This Video brings some perspective as to what is happening:
The issue currently is really quite simple. Ryzen 7 is essentially like two CPU's with 4 cores on each block connected to their own 8Mb of L3 cache and these two 'Compute Complexes' are then in turn interconnected via the 'infinity fabric'.
Essentially it is like a dual socket Xeon system in one chip. A NUMA (non uniform memory access) architecture. And windows has support for this, but because these cpu's are inside one chip, windows is treating it as an UMA (uniform memory access) SMP (Symmetric Multi Processing ) architecture instead of a NUMA one. This is where the problem begins. This means that windows does not know to treat the L3 cache as essentially two different caches leading to cache misses.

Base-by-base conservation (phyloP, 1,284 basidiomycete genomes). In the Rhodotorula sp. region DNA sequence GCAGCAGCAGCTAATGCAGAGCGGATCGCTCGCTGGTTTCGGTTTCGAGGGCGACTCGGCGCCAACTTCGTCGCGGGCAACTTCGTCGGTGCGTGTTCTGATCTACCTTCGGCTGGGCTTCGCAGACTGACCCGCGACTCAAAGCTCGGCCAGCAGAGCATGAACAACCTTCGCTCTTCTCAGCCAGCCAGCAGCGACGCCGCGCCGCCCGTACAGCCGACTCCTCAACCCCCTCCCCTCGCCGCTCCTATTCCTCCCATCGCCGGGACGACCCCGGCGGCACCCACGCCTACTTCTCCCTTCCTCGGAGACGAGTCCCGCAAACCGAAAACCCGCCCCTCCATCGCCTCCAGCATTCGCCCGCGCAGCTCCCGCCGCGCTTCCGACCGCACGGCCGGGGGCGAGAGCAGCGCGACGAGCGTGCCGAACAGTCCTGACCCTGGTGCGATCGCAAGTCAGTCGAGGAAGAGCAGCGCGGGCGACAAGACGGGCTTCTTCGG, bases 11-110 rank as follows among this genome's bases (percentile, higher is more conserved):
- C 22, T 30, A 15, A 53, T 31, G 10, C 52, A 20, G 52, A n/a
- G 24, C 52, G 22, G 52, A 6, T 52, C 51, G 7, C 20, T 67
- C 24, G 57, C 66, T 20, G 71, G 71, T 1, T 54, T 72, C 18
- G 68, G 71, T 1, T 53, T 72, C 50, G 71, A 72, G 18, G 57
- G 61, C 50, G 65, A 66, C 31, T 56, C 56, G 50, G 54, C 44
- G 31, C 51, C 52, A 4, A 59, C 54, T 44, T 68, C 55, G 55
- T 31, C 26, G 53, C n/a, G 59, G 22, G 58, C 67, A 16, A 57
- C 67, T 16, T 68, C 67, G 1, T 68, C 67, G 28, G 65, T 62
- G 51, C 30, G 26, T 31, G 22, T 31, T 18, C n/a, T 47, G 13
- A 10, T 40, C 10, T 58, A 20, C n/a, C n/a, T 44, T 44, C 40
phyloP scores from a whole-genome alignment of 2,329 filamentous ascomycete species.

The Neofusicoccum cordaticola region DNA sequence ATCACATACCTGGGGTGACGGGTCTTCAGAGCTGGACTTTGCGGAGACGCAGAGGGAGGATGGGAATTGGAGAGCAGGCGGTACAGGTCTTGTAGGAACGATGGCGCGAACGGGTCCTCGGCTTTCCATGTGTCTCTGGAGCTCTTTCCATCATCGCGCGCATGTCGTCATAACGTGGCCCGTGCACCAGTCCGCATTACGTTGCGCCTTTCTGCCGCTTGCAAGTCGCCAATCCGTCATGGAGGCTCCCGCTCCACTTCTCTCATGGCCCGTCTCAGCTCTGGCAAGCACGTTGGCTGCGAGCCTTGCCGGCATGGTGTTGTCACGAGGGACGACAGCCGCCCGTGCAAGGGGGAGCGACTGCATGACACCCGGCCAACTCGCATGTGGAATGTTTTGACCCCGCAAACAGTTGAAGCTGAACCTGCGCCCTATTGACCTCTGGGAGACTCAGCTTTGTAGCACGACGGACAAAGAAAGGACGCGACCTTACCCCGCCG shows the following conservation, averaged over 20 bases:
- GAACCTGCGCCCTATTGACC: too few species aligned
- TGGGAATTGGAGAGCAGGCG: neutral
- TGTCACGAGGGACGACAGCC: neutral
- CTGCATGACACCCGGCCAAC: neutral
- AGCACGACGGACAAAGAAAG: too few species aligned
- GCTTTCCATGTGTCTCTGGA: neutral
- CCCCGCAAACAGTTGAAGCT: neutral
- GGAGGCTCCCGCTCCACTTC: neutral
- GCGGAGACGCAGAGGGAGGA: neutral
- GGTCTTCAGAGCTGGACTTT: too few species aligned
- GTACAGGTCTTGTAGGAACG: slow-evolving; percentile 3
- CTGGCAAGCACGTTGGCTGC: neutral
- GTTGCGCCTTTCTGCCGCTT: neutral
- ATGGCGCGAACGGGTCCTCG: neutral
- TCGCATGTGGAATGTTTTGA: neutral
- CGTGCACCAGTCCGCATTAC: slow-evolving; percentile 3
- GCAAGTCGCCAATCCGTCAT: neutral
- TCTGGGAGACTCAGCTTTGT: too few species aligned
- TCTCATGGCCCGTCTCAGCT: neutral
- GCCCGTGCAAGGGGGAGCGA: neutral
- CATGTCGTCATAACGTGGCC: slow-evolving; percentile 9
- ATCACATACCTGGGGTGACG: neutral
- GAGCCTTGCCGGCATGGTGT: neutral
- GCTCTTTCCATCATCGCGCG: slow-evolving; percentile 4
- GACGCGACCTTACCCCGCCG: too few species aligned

Once windows gets patched to use a NUMA scheduler for Ryzen it will get a lot better. Once games get updated to take advantage of NUMA architectures and 8 cores effectively it will be a whole different story. Currently it would be possible to get great performance by setting Process affinity on Ryzen to only 4 cores on one CCX Compute Complex within Ryzen, effectively cutting the cache in half, but avoiding cache misses.
Thanks to roybotnik for testing this
Essentially the scheduler is assigning threads randomly, so depending on which threads/cores your application happens to get launched the performance may randomly vary dramatically.
TLDR Likely meaning that ALL benchmarks done up to now are next to useless.